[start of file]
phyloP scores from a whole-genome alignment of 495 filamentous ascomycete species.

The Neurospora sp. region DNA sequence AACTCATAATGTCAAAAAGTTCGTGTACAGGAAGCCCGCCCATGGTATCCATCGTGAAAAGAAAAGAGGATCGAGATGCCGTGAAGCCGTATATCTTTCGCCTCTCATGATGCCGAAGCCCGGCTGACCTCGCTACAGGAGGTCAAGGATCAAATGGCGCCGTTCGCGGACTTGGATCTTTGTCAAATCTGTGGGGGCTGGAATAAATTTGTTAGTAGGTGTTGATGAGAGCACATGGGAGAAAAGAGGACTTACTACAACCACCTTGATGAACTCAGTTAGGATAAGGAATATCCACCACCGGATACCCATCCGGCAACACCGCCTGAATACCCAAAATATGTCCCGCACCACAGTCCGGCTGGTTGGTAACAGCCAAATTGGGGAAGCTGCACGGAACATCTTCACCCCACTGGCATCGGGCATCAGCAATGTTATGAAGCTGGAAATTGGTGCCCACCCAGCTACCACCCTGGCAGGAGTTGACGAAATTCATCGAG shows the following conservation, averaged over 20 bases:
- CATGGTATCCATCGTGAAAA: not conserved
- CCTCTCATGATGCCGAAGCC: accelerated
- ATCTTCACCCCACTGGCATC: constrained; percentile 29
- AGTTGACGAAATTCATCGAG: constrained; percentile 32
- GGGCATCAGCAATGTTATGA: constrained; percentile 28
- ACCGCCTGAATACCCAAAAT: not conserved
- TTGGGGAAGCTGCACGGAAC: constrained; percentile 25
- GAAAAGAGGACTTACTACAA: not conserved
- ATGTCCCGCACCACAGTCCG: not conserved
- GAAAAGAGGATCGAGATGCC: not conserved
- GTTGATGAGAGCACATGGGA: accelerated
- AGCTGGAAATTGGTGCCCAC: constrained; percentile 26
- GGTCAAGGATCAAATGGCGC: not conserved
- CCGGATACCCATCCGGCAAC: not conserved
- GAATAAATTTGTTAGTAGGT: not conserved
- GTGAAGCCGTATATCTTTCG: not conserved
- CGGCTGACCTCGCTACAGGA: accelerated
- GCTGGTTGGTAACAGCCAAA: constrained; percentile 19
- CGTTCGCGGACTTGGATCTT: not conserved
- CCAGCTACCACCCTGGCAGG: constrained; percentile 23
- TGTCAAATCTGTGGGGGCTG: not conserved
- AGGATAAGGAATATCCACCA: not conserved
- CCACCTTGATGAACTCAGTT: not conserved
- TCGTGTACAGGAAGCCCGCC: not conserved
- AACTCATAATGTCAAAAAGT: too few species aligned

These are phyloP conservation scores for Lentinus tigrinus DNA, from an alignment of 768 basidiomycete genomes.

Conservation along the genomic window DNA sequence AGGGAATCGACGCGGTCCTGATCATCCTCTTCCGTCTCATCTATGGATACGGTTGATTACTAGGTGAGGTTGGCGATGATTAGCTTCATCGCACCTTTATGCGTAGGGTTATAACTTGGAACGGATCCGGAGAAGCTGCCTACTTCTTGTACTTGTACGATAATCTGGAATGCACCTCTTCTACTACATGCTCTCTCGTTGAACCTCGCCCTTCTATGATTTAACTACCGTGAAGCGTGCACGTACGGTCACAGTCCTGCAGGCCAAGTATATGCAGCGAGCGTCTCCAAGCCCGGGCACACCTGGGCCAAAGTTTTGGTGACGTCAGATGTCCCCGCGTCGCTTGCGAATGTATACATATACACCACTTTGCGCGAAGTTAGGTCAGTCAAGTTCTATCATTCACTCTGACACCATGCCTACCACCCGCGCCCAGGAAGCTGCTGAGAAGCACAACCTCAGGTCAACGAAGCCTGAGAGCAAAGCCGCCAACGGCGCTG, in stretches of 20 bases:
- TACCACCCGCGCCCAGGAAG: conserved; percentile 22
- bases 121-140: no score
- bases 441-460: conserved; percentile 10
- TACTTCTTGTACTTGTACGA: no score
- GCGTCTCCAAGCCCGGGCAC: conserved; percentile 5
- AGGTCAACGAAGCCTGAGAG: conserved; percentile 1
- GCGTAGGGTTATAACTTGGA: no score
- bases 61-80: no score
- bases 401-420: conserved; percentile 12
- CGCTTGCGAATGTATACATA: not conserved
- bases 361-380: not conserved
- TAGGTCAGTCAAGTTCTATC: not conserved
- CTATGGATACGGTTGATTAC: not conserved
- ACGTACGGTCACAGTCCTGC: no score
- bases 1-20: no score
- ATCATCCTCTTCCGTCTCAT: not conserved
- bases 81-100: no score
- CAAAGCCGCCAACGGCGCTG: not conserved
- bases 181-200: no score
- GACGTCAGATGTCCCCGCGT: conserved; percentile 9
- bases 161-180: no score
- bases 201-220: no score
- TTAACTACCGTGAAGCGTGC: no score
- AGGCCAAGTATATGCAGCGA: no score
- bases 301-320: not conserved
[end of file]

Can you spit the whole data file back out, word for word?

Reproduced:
phyloP scores from a whole-genome alignment of 495 filamentous ascomycete species.

The Neurospora sp. region DNA sequence AACTCATAATGTCAAAAAGTTCGTGTACAGGAAGCCCGCCCATGGTATCCATCGTGAAAAGAAAAGAGGATCGAGATGCCGTGAAGCCGTATATCTTTCGCCTCTCATGATGCCGAAGCCCGGCTGACCTCGCTACAGGAGGTCAAGGATCAAATGGCGCCGTTCGCGGACTTGGATCTTTGTCAAATCTGTGGGGGCTGGAATAAATTTGTTAGTAGGTGTTGATGAGAGCACATGGGAGAAAAGAGGACTTACTACAACCACCTTGATGAACTCAGTTAGGATAAGGAATATCCACCACCGGATACCCATCCGGCAACACCGCCTGAATACCCAAAATATGTCCCGCACCACAGTCCGGCTGGTTGGTAACAGCCAAATTGGGGAAGCTGCACGGAACATCTTCACCCCACTGGCATCGGGCATCAGCAATGTTATGAAGCTGGAAATTGGTGCCCACCCAGCTACCACCCTGGCAGGAGTTGACGAAATTCATCGAG shows the following conservation, averaged over 20 bases:
- CATGGTATCCATCGTGAAAA: not conserved
- CCTCTCATGATGCCGAAGCC: accelerated
- ATCTTCACCCCACTGGCATC: constrained; percentile 29
- AGTTGACGAAATTCATCGAG: constrained; percentile 32
- GGGCATCAGCAATGTTATGA: constrained; percentile 28
- ACCGCCTGAATACCCAAAAT: not conserved
- TTGGGGAAGCTGCACGGAAC: constrained; percentile 25
- GAAAAGAGGACTTACTACAA: not conserved
- ATGTCCCGCACCACAGTCCG: not conserved
- GAAAAGAGGATCGAGATGCC: not conserved
- GTTGATGAGAGCACATGGGA: accelerated
- AGCTGGAAATTGGTGCCCAC: constrained; percentile 26
- GGTCAAGGATCAAATGGCGC: not conserved
- CCGGATACCCATCCGGCAAC: not conserved
- GAATAAATTTGTTAGTAGGT: not conserved
- GTGAAGCCGTATATCTTTCG: not conserved
- CGGCTGACCTCGCTACAGGA: accelerated
- GCTGGTTGGTAACAGCCAAA: constrained; percentile 19
- CGTTCGCGGACTTGGATCTT: not conserved
- CCAGCTACCACCCTGGCAGG: constrained; percentile 23
- TGTCAAATCTGTGGGGGCTG: not conserved
- AGGATAAGGAATATCCACCA: not conserved
- CCACCTTGATGAACTCAGTT: not conserved
- TCGTGTACAGGAAGCCCGCC: not conserved
- AACTCATAATGTCAAAAAGT: too few species aligned

These are phyloP conservation scores for Lentinus tigrinus DNA, from an alignment of 768 basidiomycete genomes.

Conservation along the genomic window DNA sequence AGGGAATCGACGCGGTCCTGATCATCCTCTTCCGTCTCATCTATGGATACGGTTGATTACTAGGTGAGGTTGGCGATGATTAGCTTCATCGCACCTTTATGCGTAGGGTTATAACTTGGAACGGATCCGGAGAAGCTGCCTACTTCTTGTACTTGTACGATAATCTGGAATGCACCTCTTCTACTACATGCTCTCTCGTTGAACCTCGCCCTTCTATGATTTAACTACCGTGAAGCGTGCACGTACGGTCACAGTCCTGCAGGCCAAGTATATGCAGCGAGCGTCTCCAAGCCCGGGCACACCTGGGCCAAAGTTTTGGTGACGTCAGATGTCCCCGCGTCGCTTGCGAATGTATACATATACACCACTTTGCGCGAAGTTAGGTCAGTCAAGTTCTATCATTCACTCTGACACCATGCCTACCACCCGCGCCCAGGAAGCTGCTGAGAAGCACAACCTCAGGTCAACGAAGCCTGAGAGCAAAGCCGCCAACGGCGCTG, in stretches of 20 bases:
- TACCACCCGCGCCCAGGAAG: conserved; percentile 22
- bases 121-140: no score
- bases 441-460: conserved; percentile 10
- TACTTCTTGTACTTGTACGA: no score
- GCGTCTCCAAGCCCGGGCAC: conserved; percentile 5
- AGGTCAACGAAGCCTGAGAG: conserved; percentile 1
- GCGTAGGGTTATAACTTGGA: no score
- bases 61-80: no score
- bases 401-420: conserved; percentile 12
- CGCTTGCGAATGTATACATA: not conserved
- bases 361-380: not conserved
- TAGGTCAGTCAAGTTCTATC: not conserved
- CTATGGATACGGTTGATTAC: not conserved
- ACGTACGGTCACAGTCCTGC: no score
- bases 1-20: no score
- ATCATCCTCTTCCGTCTCAT: not conserved
- bases 81-100: no score
- CAAAGCCGCCAACGGCGCTG: not conserved
- bases 181-200: no score
- GACGTCAGATGTCCCCGCGT: conserved; percentile 9
- bases 161-180: no score
- bases 201-220: no score
- TTAACTACCGTGAAGCGTGC: no score
- AGGCCAAGTATATGCAGCGA: no score
- bases 301-320: not conserved